Bob Raissman’s column in yesterday’s New York Daily News cites a bizarre incident in new Mets manager Willie Randolph’s personal history with WFAN’s most abrasive host.

On Oct. 20, 2001, at Yankee Stadium during the eighth inning of Mariners-Yankees ALCS Game 3 (the Bombers lost, 14-3).WFAN’s Chris Russo was sitting downstairs behind home plate with his father, Tony, and two other friends. Francesa was not with Russo’s party.

Two people – a man and a teenage girl – walked up to Russo and verbally accosted him. The man was the actor Mark Consuelos (above), a close friend of Randolph’s. Consuelos is married to Kelly Ripa, co-host of ABC’s “Live With Regis (Philbin) and Kelly.” The woman was one of Randolph’s daughters.

On Wednesday night, I asked Russo about this incident. He confirmed it and related the experience.

“I thought they (Consuelos and Randolph’s daughter) were coming to get an autograph so I welcomed them,” Russo said. “The next thing I know they were both going nuts about how Mike and I killed Willie as a third base coach and how we know nothing about baseball. It was nasty. The language was bad enough that a security person came up.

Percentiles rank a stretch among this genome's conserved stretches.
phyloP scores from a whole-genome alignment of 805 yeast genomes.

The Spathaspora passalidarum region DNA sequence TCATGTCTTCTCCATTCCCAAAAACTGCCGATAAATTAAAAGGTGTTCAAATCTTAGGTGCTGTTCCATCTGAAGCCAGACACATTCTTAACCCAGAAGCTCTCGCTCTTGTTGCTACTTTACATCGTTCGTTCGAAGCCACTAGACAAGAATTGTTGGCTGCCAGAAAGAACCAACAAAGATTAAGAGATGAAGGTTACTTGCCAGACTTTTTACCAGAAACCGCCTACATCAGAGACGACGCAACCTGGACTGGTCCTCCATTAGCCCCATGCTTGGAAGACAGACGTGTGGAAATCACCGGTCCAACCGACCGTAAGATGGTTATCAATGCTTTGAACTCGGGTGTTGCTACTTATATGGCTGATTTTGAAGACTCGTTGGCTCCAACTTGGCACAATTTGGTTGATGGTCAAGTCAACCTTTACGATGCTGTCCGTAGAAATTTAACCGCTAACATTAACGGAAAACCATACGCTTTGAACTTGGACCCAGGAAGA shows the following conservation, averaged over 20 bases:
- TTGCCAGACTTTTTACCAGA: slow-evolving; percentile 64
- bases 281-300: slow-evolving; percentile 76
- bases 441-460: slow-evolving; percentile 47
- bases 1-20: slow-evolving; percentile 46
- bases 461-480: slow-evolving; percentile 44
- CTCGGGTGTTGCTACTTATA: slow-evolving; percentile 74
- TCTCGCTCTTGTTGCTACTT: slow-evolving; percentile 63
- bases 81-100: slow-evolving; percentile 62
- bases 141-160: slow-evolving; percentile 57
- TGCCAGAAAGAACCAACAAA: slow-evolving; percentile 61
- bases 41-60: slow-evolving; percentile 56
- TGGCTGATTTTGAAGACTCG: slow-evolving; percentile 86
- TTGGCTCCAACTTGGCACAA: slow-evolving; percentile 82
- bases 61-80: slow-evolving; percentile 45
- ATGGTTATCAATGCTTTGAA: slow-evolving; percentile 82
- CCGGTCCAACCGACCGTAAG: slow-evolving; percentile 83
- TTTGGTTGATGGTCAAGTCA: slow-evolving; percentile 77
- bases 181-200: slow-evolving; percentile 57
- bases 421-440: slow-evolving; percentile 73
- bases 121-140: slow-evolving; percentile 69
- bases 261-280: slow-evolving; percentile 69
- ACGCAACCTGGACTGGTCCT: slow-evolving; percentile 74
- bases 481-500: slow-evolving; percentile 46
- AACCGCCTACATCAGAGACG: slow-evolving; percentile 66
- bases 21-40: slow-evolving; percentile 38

“I told the security guy to leave them alone. They had a right to talk,” Russo continued. “But I didn’t realize Consuelos was going to keep going on and on and on. He got right in my face. Then they both started in with stuff like, ‘What the (blank) do you know about baseball?’ Then they were saying: ‘You’re ugly, you have a big nose.’ It was bad. My father had to watch all this. This went on for about seven minutes. They finally left. It was a weird situation.”

At the time, Russo didn’t know the identity of the two people who had confronted him. He found out through Suzyn Waldman, whose friends saw the incident. Russo said he did not make an issue of the episode during “The Mike and the Mad Dog” show because it would have amounted to knocking Randolph “for no reason.”

Still, did the confrontation ultimately lead Russo to be so vehement in his opposition to Randolph becoming Mets manager?

“No,” Russo told me. “Absolutely not.”

“But look, I’m not going to sit here and tell you I’m not human. This has bothered me for a while,” Russo said. “This particular situation shows a sensitivity Willie has with criticism and it should worry you if you are a Mets fan.”

Last night while covering the hiring of the city’s first African-American manager, MSG’s John Giaonne cited Randolph’s “rabbit ears” and suggested the new Mets skipper would need to learn to handle criticism. So perhaps this story about the angry soap opera actor was common knowledge in certain circles.